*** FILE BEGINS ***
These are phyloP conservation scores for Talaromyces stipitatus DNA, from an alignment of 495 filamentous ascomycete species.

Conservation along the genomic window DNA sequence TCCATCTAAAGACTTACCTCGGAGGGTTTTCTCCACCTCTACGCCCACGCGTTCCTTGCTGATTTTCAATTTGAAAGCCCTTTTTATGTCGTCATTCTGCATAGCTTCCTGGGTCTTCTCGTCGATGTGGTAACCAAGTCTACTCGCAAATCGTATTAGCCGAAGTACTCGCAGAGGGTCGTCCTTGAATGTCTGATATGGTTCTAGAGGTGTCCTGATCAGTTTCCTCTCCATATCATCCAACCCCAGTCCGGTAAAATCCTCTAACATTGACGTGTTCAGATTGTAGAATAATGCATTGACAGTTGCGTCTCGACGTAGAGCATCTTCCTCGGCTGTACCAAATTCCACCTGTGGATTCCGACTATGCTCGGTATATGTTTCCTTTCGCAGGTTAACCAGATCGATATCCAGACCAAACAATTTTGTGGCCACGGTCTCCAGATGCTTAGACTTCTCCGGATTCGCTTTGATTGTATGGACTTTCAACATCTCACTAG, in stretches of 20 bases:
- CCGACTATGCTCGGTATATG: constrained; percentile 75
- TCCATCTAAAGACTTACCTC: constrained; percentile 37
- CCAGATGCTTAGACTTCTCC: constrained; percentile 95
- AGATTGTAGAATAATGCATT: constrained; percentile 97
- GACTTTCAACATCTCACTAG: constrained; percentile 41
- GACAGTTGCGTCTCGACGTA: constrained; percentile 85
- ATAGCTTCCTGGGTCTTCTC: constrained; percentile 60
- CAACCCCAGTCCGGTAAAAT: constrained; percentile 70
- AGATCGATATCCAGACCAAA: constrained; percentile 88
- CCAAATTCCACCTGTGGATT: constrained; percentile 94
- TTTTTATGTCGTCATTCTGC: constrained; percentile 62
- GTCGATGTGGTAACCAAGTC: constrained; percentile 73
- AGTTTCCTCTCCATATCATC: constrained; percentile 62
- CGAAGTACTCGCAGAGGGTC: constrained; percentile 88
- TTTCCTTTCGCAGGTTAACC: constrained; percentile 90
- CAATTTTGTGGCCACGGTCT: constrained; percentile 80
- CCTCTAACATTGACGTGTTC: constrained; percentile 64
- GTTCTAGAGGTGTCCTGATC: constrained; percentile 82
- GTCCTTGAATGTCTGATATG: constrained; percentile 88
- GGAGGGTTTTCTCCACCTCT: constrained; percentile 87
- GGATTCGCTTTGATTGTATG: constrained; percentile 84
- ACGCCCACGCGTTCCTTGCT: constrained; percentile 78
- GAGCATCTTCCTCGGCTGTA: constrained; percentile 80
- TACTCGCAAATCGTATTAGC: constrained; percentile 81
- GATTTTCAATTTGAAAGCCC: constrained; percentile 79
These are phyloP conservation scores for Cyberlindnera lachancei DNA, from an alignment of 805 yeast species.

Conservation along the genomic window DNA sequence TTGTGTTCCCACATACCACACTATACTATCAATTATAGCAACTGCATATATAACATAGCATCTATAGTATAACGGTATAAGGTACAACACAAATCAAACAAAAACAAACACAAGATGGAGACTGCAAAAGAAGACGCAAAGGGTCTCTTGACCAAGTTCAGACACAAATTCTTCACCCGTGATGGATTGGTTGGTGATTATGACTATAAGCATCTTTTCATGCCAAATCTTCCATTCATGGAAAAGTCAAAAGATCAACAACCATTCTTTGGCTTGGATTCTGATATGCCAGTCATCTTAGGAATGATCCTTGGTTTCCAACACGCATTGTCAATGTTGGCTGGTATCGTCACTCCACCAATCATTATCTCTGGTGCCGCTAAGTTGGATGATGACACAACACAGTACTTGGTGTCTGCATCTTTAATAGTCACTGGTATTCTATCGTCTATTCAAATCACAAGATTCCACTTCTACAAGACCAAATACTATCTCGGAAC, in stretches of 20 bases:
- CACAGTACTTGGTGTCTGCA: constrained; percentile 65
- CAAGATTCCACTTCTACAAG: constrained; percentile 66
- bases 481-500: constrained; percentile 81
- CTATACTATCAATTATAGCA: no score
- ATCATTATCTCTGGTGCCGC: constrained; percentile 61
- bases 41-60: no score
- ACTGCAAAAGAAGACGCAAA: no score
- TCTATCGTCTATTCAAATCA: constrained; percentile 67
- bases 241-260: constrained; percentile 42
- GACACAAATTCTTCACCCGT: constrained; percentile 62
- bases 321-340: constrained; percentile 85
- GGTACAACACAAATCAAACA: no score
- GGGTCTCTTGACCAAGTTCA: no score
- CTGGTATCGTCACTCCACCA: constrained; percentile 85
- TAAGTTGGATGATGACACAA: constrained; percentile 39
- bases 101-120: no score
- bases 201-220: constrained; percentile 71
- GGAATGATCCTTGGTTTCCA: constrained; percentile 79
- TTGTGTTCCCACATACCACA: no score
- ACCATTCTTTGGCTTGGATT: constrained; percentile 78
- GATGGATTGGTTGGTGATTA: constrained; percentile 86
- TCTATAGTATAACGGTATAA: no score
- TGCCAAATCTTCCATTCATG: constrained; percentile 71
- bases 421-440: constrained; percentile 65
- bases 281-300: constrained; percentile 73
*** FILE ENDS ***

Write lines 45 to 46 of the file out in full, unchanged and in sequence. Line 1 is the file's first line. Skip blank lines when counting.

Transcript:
- bases 101-120: no score
- bases 201-220: constrained; percentile 71